In 1485, after attaining greater support including from the earl of Oxford, Henry managed to gain support in money, ships and men from the French king Charles VIII which spurred him to seek the English crown once more. Landing in England in early August, Henry marched across Wales where he obtained substantial support. Richard, however, had amassed much greater support from Englishmen, meaning that he had the upper hand when the two armies met at Bosworth on 22 August. Yet the strong fighting of the earl of Oxford, who supported Henry, and the reluctance of Richard’s supporters such as the earl of Northumberland to participate on the king’s side, led to a shifting of momentum from the king to the pretender. The Stanleys, who were of course Henry’s relatives, proved decisive in intervening on Henry’s side, leading to Richard’s demise. Henry was proclaimed king shortly after.
However, as Penn wittily and dramatically makes clear in his book, Henry VII’s accession as king only led to further instability caused by the dynastic problems of the English royal family. Many did not recognise him as king; while the Yorkists only swore to support him because of his marriage to their relative, Elizabeth. However, Elizabeth brought some security to English dynastic politics through bearing the king’s son, Arthur, in September 1486, and proved to be a fertile bride in bearing Princess Margaret (1489), Henry (1491), and Mary (1496), as well as a host of other royal children who tragically died as either infants or newborns. Despite this, several rebellions developed which caused the English king considerable alarm. Lambert Simnel, a boy who was claimed by Yorkists to be the Earl of Warwick (Edward IV’s nephew), was crowned King Edward VI in Dublin in 1487, before the King managed to defeat the rebel forces led by John de la Pole, earl of Lincoln (himself a royal claimant) at the battle of Stoke. Simnel, a mere child, was not killed but put to work in the king’s kitchens.
Nonetheless, Perkin Warbeck’s rebellion in the 1490s was an entirely different story, for this pretender attained far greater support than Simnel had ever achieved, including from royal European figures such as Margaret of York. Claiming to be Richard, the younger of the Princes in the Tower, Penn makes clear that his attempted invasions in 1491 and 1495 severely compromised any political stability Henry VII could hope to enjoy. Landing in Cornwall in 1497, Warbeck’s rebellion fell apart and he was later executed with the hapless and simple Earl of Warwick at the Tower of London in 1499. These executions undoubtedly took place because of Henry’s desire for his thirteen-year old heir Prince Arthur to marry the Spanish princess Katherine of Aragon, and the Spanish monarchs had expressed some concern about the continuing presence of pretenders in England which might jeopardise their daughter’s security. Katherine, apparently, felt guilt for their deaths, later declaring that her marriage had been made in blood.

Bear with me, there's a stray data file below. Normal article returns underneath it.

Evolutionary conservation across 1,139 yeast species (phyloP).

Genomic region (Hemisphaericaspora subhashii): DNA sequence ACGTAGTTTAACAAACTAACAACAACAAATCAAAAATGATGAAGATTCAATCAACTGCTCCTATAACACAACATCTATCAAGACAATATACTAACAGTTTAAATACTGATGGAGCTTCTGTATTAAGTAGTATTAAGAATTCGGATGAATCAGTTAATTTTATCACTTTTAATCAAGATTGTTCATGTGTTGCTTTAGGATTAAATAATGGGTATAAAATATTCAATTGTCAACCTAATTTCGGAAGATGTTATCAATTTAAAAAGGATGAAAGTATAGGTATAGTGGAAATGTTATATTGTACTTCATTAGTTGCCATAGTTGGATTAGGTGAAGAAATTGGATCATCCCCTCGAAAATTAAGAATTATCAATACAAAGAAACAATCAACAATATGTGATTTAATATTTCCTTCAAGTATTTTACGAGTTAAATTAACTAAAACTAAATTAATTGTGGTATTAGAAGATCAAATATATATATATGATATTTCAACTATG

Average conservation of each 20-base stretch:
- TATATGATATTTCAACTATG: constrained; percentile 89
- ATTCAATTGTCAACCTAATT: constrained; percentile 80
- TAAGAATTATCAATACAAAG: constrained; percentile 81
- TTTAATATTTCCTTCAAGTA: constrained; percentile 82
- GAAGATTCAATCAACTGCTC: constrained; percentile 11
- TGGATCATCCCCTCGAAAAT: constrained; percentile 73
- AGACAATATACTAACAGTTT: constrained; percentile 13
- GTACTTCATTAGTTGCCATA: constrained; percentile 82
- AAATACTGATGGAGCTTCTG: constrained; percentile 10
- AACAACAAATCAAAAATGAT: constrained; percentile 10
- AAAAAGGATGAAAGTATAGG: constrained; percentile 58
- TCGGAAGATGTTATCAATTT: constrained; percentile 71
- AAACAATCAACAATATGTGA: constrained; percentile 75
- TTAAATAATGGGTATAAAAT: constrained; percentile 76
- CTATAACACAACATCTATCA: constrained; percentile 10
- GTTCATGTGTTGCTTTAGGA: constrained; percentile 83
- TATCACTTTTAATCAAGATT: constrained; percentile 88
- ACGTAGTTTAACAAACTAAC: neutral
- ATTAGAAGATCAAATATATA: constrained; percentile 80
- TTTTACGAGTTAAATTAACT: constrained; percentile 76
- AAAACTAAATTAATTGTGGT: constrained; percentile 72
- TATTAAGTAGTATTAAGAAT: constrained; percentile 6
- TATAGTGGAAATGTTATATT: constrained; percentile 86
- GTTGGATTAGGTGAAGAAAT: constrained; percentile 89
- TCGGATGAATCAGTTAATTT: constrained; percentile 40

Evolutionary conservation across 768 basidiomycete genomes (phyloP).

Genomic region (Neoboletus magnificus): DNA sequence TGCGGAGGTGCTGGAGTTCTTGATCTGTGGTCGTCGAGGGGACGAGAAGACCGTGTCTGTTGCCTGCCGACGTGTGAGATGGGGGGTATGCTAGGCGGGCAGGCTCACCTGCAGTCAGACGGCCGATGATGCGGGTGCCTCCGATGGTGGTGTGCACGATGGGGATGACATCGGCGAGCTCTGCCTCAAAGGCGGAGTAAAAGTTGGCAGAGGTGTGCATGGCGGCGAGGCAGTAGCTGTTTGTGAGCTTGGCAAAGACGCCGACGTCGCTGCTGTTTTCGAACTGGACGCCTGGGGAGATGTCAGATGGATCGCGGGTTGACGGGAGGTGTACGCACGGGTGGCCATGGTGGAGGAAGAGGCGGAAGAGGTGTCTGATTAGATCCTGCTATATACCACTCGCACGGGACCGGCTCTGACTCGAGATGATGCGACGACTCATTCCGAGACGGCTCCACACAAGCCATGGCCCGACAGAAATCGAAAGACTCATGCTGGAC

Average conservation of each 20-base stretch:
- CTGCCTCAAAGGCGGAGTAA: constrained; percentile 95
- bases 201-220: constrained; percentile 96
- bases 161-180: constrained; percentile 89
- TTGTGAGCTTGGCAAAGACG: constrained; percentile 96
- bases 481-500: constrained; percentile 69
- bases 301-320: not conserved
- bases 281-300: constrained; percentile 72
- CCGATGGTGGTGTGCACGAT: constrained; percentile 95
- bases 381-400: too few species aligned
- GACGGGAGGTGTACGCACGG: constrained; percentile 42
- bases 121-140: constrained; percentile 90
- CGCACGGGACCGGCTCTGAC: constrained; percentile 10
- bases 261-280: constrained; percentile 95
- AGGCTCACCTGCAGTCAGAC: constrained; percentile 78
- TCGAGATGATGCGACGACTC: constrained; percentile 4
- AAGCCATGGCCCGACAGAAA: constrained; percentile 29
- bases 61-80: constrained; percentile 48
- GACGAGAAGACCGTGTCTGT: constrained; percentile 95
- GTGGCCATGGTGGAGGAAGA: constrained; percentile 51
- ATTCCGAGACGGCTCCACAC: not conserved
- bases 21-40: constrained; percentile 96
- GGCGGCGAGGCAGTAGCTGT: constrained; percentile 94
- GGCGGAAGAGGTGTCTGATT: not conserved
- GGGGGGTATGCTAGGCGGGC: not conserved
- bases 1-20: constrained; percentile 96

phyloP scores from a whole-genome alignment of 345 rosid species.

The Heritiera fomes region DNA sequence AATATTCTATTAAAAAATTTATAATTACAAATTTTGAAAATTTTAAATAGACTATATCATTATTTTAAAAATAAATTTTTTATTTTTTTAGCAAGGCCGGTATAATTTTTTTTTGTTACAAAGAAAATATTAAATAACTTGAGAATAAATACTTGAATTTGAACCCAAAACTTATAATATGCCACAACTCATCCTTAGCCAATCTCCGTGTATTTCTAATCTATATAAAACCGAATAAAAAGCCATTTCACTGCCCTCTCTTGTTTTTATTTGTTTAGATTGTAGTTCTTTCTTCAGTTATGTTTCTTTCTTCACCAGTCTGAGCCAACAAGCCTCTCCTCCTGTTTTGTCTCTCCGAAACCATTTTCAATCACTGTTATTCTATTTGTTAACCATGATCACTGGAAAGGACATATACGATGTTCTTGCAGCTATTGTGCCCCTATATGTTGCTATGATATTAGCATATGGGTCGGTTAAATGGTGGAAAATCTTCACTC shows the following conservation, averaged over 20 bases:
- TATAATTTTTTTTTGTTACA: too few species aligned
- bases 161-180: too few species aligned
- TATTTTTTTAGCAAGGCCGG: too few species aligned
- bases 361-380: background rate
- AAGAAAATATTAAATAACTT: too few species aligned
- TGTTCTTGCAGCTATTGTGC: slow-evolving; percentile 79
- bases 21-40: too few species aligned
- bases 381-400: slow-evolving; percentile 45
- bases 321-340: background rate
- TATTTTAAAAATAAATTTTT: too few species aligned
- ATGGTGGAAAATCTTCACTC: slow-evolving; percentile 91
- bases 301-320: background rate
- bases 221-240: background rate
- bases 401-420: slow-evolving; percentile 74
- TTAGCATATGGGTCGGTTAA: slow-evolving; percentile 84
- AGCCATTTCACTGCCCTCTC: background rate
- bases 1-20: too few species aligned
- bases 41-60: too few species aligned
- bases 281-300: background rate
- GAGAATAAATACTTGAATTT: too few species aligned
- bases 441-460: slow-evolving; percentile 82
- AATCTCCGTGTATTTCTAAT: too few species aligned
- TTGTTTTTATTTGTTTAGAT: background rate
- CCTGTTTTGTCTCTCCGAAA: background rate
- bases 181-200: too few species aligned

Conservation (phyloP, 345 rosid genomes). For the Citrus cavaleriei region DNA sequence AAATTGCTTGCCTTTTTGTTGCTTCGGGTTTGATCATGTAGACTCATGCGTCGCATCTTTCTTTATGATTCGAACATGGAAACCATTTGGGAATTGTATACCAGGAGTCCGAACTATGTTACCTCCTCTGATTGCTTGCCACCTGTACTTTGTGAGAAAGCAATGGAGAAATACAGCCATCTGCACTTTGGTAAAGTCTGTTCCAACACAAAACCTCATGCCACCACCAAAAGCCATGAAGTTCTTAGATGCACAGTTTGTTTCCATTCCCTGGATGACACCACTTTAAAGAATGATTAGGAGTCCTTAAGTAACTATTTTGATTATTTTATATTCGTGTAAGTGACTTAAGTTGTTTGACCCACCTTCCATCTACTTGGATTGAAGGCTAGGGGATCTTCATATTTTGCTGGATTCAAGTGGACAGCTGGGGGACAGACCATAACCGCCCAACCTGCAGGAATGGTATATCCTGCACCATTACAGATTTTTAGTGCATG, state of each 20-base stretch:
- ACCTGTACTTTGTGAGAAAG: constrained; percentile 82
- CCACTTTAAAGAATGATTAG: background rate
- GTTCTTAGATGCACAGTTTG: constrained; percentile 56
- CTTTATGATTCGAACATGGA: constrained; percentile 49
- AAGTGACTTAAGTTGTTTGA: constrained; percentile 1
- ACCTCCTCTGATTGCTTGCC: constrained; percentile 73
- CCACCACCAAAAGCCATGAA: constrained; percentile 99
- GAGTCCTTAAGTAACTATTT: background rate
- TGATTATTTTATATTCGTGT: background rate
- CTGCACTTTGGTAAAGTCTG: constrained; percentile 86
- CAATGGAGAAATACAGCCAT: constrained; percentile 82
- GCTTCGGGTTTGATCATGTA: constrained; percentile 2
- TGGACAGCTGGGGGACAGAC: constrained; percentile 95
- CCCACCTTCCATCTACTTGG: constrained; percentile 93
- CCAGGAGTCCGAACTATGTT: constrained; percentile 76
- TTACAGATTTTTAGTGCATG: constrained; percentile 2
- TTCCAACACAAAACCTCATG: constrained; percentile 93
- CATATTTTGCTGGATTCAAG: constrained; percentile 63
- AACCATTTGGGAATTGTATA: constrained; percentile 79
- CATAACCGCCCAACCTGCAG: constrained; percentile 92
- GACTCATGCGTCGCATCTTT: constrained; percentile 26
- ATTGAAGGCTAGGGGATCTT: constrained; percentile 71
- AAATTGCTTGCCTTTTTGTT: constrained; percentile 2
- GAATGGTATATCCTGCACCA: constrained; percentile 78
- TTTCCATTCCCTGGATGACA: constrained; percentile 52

Penn emphasises how these pretenders severely troubled Henry; a problem which was worsened beyond all proportions with the premature death of his heir Arthur in 1502, just months after his lavish – but controversial – marriage to the Spanish Infanta Katherine. These problems intensified with the death of his beloved queen, Elizabeth, in 1503 on her 37th birthday, days after giving birth to a daughter Katherine who also died shortly afterwards. Henry, however, was intent on preserving the Spanish alliance in face of French threats to England, and in view of this it was arranged that his second son, Prince Henry, would marry Katherine when he became of age. However, the death of Katherine’s influential mother Isabella of Castile wrecked the Spanish alliance, with the prince days before his fourteenth birthday ordered to renounce his vow to marry Katherine. One can only feel pity for this destitute Spanish princess, who by all accounts lived in poverty-stricken conditions following her failed marriage in 1502.